doc.LoadHtml(xhtml);

                foreach(HtmlNode img in doc.DocumentNode.Descendants("img")){
                    if (!img.Attributes["src"].Value.StartsWith("http"))
                    {
                        img.Attributes["src"].Value = baselink + img.Attributes["src"].Value;
                    }
                }

                Block b = GenerateParagraph(doc.DocumentNode);
                bc.Add(b);
            }
            catch (Exception ex)
            {
            }

            return bc;
        }

 

In here we generate the starter block (a paragraph block) that contains all other blocks, and the GenerateParagraph method goes through the content of the HTML root node and adds blocks to this one base paragraph Control.

        private static Block GenerateParagraph(HtmlNode node)
        {
            Paragraph p = new Paragraph();
            AddChildren(p, node);
            return p;
        }

We then go through and add Inline elements for all the children of the root HTML node. This method is later called recursively until we get to the leaf HTML node

        private static void AddChildren(Paragraph p, HtmlNode node)
        {
            bool added = false;
            foreach (HtmlNode child in node.ChildNodes)
            {
                Inline i = GenerateBlockForNode(child);
                if (i != null)
                {
                    p.Inlines.Add(i);
                    added = true;
                }
            }
            if (!added)
            {
                p.Inlines.Add(new Run() { Text = CleanText(node.InnerText) });
            }
        }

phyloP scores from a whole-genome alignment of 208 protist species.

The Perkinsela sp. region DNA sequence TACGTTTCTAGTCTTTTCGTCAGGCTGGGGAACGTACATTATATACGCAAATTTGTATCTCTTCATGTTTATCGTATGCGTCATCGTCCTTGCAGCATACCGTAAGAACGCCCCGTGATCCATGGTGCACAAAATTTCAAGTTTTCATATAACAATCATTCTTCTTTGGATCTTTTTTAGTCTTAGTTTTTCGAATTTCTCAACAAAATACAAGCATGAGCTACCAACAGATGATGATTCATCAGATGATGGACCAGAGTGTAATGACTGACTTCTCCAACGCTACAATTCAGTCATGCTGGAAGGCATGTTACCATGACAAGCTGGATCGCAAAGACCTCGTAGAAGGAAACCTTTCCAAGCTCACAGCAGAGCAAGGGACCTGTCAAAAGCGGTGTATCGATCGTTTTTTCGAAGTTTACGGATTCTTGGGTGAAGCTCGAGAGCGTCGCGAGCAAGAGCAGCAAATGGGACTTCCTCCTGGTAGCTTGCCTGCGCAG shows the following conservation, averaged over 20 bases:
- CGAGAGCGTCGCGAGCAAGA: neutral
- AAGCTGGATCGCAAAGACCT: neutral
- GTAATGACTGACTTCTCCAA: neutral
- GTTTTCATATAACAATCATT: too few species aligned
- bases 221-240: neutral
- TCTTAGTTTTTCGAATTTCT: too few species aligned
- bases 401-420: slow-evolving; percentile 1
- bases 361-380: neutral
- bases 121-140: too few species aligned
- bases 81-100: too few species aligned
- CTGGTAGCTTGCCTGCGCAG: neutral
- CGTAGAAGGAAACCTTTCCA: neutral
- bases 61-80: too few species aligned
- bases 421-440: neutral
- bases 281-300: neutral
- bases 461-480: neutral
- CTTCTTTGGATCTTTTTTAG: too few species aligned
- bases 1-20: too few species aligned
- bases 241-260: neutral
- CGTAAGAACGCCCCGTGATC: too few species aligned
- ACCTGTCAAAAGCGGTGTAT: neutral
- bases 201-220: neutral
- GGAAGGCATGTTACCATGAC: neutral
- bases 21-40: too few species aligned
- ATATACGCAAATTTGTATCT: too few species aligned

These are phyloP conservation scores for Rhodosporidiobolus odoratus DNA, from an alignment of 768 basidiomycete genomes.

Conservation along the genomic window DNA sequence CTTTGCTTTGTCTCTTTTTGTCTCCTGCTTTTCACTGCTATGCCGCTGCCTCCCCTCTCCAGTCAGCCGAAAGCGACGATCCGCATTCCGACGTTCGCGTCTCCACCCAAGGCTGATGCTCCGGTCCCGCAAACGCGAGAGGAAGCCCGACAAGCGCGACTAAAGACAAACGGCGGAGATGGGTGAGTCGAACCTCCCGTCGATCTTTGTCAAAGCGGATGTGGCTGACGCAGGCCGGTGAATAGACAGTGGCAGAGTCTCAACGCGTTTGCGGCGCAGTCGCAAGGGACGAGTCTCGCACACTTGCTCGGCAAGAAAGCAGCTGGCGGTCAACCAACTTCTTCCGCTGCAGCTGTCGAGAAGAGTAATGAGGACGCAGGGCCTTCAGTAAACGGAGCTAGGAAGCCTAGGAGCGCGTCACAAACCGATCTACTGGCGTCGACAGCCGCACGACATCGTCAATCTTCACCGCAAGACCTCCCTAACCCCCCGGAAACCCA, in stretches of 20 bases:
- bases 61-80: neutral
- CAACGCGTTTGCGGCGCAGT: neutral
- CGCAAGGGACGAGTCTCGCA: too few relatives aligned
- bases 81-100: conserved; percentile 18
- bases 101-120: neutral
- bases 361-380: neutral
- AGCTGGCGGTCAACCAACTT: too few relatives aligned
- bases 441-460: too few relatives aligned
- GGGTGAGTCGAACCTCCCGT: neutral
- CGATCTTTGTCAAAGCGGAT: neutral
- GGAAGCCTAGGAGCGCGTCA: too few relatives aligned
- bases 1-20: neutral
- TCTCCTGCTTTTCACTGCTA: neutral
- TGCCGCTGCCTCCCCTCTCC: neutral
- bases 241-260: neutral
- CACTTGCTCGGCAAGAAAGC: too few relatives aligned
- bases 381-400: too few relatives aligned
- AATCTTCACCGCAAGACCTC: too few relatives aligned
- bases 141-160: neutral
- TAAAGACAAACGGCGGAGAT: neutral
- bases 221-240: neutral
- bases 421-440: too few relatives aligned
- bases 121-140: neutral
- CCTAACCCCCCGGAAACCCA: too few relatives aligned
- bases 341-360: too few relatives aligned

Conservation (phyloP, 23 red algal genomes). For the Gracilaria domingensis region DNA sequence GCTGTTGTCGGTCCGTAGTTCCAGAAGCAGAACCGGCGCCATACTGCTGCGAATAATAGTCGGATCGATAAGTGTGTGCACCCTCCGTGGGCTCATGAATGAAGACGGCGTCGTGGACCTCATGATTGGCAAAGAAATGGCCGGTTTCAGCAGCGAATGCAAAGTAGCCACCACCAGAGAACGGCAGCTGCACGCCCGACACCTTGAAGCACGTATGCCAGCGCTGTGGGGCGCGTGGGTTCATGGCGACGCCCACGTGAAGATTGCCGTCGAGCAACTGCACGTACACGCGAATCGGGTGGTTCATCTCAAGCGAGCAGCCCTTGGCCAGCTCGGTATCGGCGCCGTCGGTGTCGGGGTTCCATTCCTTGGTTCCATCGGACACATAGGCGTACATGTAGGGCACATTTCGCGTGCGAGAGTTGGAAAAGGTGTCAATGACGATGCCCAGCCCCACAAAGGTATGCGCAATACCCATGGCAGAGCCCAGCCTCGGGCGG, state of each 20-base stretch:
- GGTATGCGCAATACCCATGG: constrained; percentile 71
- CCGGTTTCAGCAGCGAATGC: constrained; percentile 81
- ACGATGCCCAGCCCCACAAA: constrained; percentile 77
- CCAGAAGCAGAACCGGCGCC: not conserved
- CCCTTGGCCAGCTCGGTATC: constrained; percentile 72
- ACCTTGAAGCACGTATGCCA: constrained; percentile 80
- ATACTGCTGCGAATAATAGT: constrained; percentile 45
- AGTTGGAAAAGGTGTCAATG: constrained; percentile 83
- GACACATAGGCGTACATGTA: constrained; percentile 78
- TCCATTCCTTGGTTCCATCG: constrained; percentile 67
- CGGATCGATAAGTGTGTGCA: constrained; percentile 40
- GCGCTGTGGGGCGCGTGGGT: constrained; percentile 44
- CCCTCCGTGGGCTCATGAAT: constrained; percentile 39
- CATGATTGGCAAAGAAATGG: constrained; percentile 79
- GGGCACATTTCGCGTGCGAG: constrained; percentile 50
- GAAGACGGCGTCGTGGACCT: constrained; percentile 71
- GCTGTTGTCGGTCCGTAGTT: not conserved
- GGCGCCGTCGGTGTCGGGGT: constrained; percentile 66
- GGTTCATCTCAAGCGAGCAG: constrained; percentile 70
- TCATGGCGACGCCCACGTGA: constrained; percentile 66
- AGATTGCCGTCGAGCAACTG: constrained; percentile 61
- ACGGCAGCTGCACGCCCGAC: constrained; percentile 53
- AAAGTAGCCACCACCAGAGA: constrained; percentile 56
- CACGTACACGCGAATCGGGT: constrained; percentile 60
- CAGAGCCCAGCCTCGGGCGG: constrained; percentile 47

Depending on the type of the node we either generate a Span, Linebreak, Hyperlink, or Paragraph with Image etc. or combinations thereof and then continue adding the children as new Inlines. Part of the GenerateBlocksForNode method is shown below… for the full code look in RichTextBlockProperties.cs file in the SocialMediaDashboard sample

        private static Inline GenerateBlockForNode(HtmlNode node)
        {
            switch (node.Name)
            {
                case "div":
                    return GenerateSpan(node);
                case "p":
                case "P":
                    return GenerateInnerParagraph(node);
                case "img":
                case "IMG":
                    return GenerateImage(node);
                case "a":
                case "A":
                    if (node.ChildNodes.Count >= 1 && (node.FirstChild.Name == "img" || node.FirstChild.Name == "IMG"))
                        return GenerateImage(node.FirstChild);
                    else
                        return GenerateHyperLink(node);
                    …

 

GenerateSpan looks like this for example

        private static Inline GenerateSpan(HtmlNode node)
        {
            Span s = new Span();
            AddChildren(s, node);
            return s;
        }

 

Conclusion

HTML is obviously a pretty rich markup language and it would take forever to write code to parse and display all types of elements so this sample just implements the most common ones but as it turns out it still captures most of the elements used in the blog posts that we have encountered so far, and the model used here is pretty easy to expand for the specific situations you might encounter.

 

For more information about Windows 8 app development, go here.
For more information about Windows Phone development, go here.

  • Thank you Tess. This is really elegant solution.

  • Nice stuff! Is there a way to achieve the same result for RichEditBox instead of RichTextBlock?

  • Can't you use HtmlAgilityPack there in some way?